CONCERT REVIEW : Blondie – OVO Hydro Glasgow 22nd April 2022

Blondie’s Against All Odds tour has finally made its long-awaited start, six months after its originally scheduled November date. Now accompanied by Mancunian legend Johnny Marr, replacing Garbage, they kicked off their 10 date UK tour with a first Glasgow show in 8 years, at the OVO Hydro.

First up is the prolific Marr, currently between collaborations with tonight’s headliners. Kicking off with the synth heavy Armatopia Marr shows the versatility that a 40 year career brings. He has simultaneously influenced and been influenced by just about everyone he’s played with.

Then comes the first of The Smiths tracks. Panic leads the first singsong from the crowd and whilst, vocally, Smiths songs will always be characterised by Morrisey’s distinct baritone, Marr’s versions feel similar enough to feel comforting but different enough to know that this isn’t some beleaguered karaoke.

The highlight of the set is probably one of Marr’s own, 2022 double album Fever Dreams PT 1-4’s, Spirit Power and Soul. With its New Order rhythms, it manages to somehow float along on Marr’s dreamy guitars, whilst synth and drum machine punches it along in a stacatto fashion.

Marr takes the now swelling crowd back a few years, promising “one from the Hacienda” before launching into Electronic classic Getting Away with It. The only person in the room who seems disappointed is the woman next to me who has screamed “THERE IS A LIGHT” every time there was so much a minute of silence.

Eventually she’ll get her request fulfilled but before then there is a set that throws out other Smiths classics This Charming Man and How Soon is Now?, sandwiching Electronic’s Get the Message. He ends on There is a Light and the now much fuller room gives him the reaction he richly deserves.

One of the strengths of Marr’s setlist is the deep catalogue he can delve into, from The Smiths to Bernard Sumner partnered Electronic, via his own solo work. He is able to weave between the jangle pop of the early days and the psych-infused electro rock tunes of his more recent years.

Next, headliners Blondie make their appearance. The New York new wave icons are down one member however, with Chris Stein unavailable due to health concerns. He’s replaced by former Sex Pistol Glen Mattlock.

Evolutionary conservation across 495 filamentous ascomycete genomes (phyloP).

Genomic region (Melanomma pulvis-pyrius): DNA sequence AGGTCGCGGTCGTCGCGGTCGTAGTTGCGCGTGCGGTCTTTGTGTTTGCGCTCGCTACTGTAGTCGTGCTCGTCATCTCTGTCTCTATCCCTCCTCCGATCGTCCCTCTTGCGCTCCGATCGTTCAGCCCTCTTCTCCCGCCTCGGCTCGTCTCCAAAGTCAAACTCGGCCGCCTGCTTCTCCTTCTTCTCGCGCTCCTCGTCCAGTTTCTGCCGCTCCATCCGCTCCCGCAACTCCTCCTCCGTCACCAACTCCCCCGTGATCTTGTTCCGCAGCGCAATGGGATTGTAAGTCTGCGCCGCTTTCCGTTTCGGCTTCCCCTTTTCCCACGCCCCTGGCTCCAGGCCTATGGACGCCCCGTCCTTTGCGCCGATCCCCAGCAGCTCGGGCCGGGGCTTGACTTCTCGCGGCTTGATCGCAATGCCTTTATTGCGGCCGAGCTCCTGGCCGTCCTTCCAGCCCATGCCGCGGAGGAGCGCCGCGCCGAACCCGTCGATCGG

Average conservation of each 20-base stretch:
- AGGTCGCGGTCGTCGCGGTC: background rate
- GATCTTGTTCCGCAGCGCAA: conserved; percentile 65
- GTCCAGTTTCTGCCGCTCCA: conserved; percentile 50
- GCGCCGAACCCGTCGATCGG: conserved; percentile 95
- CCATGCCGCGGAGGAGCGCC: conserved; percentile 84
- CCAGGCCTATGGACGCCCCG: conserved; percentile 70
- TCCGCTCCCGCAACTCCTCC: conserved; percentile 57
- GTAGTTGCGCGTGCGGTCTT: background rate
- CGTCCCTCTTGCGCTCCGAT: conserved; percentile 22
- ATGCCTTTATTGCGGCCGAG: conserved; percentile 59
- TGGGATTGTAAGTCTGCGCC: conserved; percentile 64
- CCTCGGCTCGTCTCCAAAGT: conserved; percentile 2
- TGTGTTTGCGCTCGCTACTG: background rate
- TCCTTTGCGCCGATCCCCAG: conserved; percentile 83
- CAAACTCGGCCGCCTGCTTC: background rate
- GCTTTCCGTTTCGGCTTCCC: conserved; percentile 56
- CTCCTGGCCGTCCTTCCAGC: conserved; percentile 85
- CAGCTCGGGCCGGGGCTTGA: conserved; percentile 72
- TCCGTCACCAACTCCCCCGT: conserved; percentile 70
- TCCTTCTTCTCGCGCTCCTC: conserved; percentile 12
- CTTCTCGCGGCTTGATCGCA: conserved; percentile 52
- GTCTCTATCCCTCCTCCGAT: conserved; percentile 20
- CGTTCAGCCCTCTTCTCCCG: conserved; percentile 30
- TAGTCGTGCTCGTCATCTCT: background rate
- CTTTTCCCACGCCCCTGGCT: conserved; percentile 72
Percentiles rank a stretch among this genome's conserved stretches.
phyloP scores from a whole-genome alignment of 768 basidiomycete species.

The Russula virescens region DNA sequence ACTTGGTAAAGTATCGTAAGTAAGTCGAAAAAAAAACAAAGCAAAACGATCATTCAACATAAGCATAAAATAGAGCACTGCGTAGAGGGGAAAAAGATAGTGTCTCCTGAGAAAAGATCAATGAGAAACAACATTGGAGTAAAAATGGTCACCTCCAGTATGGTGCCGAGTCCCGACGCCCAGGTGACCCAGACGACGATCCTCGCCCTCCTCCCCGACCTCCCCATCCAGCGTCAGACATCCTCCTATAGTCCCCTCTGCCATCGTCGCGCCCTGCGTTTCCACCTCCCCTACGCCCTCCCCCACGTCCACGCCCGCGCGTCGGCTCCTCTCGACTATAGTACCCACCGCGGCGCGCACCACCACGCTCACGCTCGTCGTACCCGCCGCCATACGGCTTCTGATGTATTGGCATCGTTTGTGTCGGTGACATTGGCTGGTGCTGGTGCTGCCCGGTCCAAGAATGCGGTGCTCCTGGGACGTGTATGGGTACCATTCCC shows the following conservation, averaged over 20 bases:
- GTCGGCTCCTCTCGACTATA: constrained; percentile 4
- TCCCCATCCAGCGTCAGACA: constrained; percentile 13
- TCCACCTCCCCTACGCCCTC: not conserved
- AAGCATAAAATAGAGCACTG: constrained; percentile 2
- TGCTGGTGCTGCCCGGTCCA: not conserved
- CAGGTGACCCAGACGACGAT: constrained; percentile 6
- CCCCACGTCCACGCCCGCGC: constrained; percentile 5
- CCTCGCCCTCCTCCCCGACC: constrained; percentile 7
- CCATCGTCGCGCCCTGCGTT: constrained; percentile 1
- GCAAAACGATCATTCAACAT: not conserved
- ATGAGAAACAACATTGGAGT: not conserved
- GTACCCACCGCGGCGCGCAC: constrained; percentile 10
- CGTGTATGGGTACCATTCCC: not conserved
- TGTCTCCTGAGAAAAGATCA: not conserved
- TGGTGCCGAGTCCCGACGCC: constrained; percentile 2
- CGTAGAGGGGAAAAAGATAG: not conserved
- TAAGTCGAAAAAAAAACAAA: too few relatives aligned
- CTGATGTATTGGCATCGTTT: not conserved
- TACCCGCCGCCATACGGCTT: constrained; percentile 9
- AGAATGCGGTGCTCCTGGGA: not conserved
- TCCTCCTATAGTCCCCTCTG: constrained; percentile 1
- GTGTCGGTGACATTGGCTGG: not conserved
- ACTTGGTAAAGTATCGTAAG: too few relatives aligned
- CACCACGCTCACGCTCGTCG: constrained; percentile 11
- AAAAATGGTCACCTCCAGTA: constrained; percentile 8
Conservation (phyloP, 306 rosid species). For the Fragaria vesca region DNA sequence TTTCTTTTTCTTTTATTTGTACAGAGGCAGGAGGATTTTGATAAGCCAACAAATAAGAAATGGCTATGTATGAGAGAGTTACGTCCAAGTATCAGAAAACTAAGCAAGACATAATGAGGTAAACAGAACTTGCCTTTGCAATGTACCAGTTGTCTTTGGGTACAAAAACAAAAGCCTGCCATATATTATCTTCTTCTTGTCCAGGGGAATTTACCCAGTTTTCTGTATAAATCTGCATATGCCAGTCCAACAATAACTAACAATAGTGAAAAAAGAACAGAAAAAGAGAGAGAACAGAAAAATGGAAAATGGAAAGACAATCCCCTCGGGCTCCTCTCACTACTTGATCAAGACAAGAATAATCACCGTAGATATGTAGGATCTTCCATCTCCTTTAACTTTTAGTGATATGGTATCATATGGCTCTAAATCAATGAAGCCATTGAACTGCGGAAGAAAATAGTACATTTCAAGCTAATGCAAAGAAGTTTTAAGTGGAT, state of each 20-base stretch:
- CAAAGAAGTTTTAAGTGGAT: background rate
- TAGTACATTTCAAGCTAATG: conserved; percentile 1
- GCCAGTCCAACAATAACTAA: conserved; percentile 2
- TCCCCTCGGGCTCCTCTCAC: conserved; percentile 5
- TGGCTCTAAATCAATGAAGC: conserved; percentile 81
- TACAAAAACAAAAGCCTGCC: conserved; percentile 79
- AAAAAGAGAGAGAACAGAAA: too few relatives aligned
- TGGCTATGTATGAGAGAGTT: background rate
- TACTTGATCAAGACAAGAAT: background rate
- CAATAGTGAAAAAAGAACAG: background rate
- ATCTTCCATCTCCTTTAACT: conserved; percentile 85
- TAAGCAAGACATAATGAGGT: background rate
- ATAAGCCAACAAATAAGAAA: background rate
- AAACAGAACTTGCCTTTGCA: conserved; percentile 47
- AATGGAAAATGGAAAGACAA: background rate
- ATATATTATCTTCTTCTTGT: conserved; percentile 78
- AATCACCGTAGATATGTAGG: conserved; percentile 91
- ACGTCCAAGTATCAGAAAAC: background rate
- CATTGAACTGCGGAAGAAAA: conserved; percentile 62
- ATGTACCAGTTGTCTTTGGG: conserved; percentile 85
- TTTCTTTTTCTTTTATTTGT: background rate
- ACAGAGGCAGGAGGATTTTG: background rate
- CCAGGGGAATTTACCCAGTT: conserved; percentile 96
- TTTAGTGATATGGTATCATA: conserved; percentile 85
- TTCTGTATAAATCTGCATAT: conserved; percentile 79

The next two hours are raucous and fun. One of the biggest takeaways is just how pure Debbie Harry’s still voice is. Whilst for some groups, after 50 years it’s a case of going through the motions, for Harry and co. it’s apparent how much they’re enjoying still being out there.

With their last album coming in 2017, the setlist is an opportunity to focus on the classics. To a comic book aesthetic backdrop, they blitz through X Offender and Hanging on the Telephone, with barely a breath between them.

The Tide is High’s ska-ish rhythms should juxtapose to the more straightforward new wave sounds that are more familiar to Blondie, but Tommy Kessler, Matlock and Clem Burke seem to have decided to kick it into overdrive and each track feels like an absolute powerhouse version.

At the halfway point, they nearly tear the roof off with the opening riff of Atomic. The snarling opening riff, nearly cutting through the Hydro crowd like some sort of dangerous acid. As the number nears its end Kessler seems to be doing his level best to whip the crowd into a frenzy with his freewheeling solo work.

They round out the main set with three classics, starting with 1999’s comeback single Maria. Alongside The Tide is High, this is one that often stands out amongst the bubblegum punk of earlier Blondie. It sounds more mature but here it’s like they’ve decided to play it at double speed.

Heart of Glass follows an absolutely dreamy Dreaming and then there is a well deserved encore, consisting of No Exit, Fragments and then the double hit of Call Me and One Way or Another. The final two numbers showing Blondie at their punky best.

Harry spoke of how “some of us made it”. Whether she was talking about COVID or those who the once shared the New York scene with, Blondie are still here and they are still as fun as ever.

Review by Callum McCormack 

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